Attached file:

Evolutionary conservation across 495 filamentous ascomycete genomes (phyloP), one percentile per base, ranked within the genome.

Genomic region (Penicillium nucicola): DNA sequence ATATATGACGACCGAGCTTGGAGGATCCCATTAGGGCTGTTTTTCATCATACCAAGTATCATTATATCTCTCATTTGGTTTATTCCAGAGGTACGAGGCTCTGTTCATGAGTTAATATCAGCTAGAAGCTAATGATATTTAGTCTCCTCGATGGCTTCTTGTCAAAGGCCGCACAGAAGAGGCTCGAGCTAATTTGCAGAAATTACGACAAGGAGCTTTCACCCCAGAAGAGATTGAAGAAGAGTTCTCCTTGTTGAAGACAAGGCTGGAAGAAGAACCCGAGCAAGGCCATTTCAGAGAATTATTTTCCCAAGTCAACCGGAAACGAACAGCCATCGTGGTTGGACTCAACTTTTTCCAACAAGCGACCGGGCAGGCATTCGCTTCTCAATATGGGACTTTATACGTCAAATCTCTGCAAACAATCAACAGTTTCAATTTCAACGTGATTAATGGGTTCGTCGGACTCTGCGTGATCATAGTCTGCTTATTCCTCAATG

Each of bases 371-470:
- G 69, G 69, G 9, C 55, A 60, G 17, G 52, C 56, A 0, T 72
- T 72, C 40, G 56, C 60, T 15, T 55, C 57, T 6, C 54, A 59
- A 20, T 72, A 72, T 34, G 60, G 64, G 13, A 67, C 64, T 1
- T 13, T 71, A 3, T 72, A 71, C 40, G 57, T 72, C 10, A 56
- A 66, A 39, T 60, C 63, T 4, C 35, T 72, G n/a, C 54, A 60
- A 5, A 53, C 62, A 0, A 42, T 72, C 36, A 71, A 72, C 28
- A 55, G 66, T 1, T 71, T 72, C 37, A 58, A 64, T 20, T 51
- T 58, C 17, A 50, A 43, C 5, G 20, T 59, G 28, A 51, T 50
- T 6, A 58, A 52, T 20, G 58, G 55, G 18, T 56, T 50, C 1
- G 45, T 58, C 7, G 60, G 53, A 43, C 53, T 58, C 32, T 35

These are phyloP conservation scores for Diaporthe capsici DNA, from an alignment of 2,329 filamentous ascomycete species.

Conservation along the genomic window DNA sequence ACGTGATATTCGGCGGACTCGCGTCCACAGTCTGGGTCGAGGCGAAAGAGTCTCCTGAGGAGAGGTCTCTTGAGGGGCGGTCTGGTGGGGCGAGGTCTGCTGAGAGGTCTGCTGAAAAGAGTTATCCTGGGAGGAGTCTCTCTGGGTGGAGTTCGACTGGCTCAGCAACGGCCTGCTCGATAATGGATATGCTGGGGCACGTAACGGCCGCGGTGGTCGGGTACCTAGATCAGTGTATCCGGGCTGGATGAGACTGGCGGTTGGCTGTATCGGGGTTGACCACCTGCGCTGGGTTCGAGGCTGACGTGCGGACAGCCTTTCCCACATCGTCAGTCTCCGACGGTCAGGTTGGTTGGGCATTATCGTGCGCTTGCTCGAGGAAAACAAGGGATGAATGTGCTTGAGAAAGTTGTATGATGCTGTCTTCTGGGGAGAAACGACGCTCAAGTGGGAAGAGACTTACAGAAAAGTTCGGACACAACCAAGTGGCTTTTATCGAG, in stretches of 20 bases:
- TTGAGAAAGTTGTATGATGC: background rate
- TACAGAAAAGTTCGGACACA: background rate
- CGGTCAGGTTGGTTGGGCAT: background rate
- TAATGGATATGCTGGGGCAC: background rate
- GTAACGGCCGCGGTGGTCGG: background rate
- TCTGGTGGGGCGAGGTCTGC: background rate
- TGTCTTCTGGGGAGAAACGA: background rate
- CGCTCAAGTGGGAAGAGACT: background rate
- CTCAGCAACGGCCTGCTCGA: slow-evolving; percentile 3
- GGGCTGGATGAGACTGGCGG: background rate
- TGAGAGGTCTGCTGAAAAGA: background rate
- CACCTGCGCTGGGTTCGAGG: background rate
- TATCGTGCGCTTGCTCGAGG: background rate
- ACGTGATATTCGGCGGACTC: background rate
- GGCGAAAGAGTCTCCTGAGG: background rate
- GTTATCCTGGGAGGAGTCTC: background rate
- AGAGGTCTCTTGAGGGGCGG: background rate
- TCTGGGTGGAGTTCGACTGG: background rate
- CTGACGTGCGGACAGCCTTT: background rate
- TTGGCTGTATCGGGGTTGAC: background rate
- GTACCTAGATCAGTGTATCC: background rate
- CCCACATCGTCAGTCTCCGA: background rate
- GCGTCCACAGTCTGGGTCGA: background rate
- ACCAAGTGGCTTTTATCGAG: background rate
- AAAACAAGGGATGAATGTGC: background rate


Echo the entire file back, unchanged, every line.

Evolutionary conservation across 495 filamentous ascomycete genomes (phyloP), one percentile per base, ranked within the genome.

Genomic region (Penicillium nucicola): DNA sequence ATATATGACGACCGAGCTTGGAGGATCCCATTAGGGCTGTTTTTCATCATACCAAGTATCATTATATCTCTCATTTGGTTTATTCCAGAGGTACGAGGCTCTGTTCATGAGTTAATATCAGCTAGAAGCTAATGATATTTAGTCTCCTCGATGGCTTCTTGTCAAAGGCCGCACAGAAGAGGCTCGAGCTAATTTGCAGAAATTACGACAAGGAGCTTTCACCCCAGAAGAGATTGAAGAAGAGTTCTCCTTGTTGAAGACAAGGCTGGAAGAAGAACCCGAGCAAGGCCATTTCAGAGAATTATTTTCCCAAGTCAACCGGAAACGAACAGCCATCGTGGTTGGACTCAACTTTTTCCAACAAGCGACCGGGCAGGCATTCGCTTCTCAATATGGGACTTTATACGTCAAATCTCTGCAAACAATCAACAGTTTCAATTTCAACGTGATTAATGGGTTCGTCGGACTCTGCGTGATCATAGTCTGCTTATTCCTCAATG

Each of bases 371-470:
- G 69, G 69, G 9, C 55, A 60, G 17, G 52, C 56, A 0, T 72
- T 72, C 40, G 56, C 60, T 15, T 55, C 57, T 6, C 54, A 59
- A 20, T 72, A 72, T 34, G 60, G 64, G 13, A 67, C 64, T 1
- T 13, T 71, A 3, T 72, A 71, C 40, G 57, T 72, C 10, A 56
- A 66, A 39, T 60, C 63, T 4, C 35, T 72, G n/a, C 54, A 60
- A 5, A 53, C 62, A 0, A 42, T 72, C 36, A 71, A 72, C 28
- A 55, G 66, T 1, T 71, T 72, C 37, A 58, A 64, T 20, T 51
- T 58, C 17, A 50, A 43, C 5, G 20, T 59, G 28, A 51, T 50
- T 6, A 58, A 52, T 20, G 58, G 55, G 18, T 56, T 50, C 1
- G 45, T 58, C 7, G 60, G 53, A 43, C 53, T 58, C 32, T 35

These are phyloP conservation scores for Diaporthe capsici DNA, from an alignment of 2,329 filamentous ascomycete species.

Conservation along the genomic window DNA sequence ACGTGATATTCGGCGGACTCGCGTCCACAGTCTGGGTCGAGGCGAAAGAGTCTCCTGAGGAGAGGTCTCTTGAGGGGCGGTCTGGTGGGGCGAGGTCTGCTGAGAGGTCTGCTGAAAAGAGTTATCCTGGGAGGAGTCTCTCTGGGTGGAGTTCGACTGGCTCAGCAACGGCCTGCTCGATAATGGATATGCTGGGGCACGTAACGGCCGCGGTGGTCGGGTACCTAGATCAGTGTATCCGGGCTGGATGAGACTGGCGGTTGGCTGTATCGGGGTTGACCACCTGCGCTGGGTTCGAGGCTGACGTGCGGACAGCCTTTCCCACATCGTCAGTCTCCGACGGTCAGGTTGGTTGGGCATTATCGTGCGCTTGCTCGAGGAAAACAAGGGATGAATGTGCTTGAGAAAGTTGTATGATGCTGTCTTCTGGGGAGAAACGACGCTCAAGTGGGAAGAGACTTACAGAAAAGTTCGGACACAACCAAGTGGCTTTTATCGAG, in stretches of 20 bases:
- TTGAGAAAGTTGTATGATGC: background rate
- TACAGAAAAGTTCGGACACA: background rate
- CGGTCAGGTTGGTTGGGCAT: background rate
- TAATGGATATGCTGGGGCAC: background rate
- GTAACGGCCGCGGTGGTCGG: background rate
- TCTGGTGGGGCGAGGTCTGC: background rate
- TGTCTTCTGGGGAGAAACGA: background rate
- CGCTCAAGTGGGAAGAGACT: background rate
- CTCAGCAACGGCCTGCTCGA: slow-evolving; percentile 3
- GGGCTGGATGAGACTGGCGG: background rate
- TGAGAGGTCTGCTGAAAAGA: background rate
- CACCTGCGCTGGGTTCGAGG: background rate
- TATCGTGCGCTTGCTCGAGG: background rate
- ACGTGATATTCGGCGGACTC: background rate
- GGCGAAAGAGTCTCCTGAGG: background rate
- GTTATCCTGGGAGGAGTCTC: background rate
- AGAGGTCTCTTGAGGGGCGG: background rate
- TCTGGGTGGAGTTCGACTGG: background rate
- CTGACGTGCGGACAGCCTTT: background rate
- TTGGCTGTATCGGGGTTGAC: background rate
- GTACCTAGATCAGTGTATCC: background rate
- CCCACATCGTCAGTCTCCGA: background rate
- GCGTCCACAGTCTGGGTCGA: background rate
- ACCAAGTGGCTTTTATCGAG: background rate
- AAAACAAGGGATGAATGTGC: background rate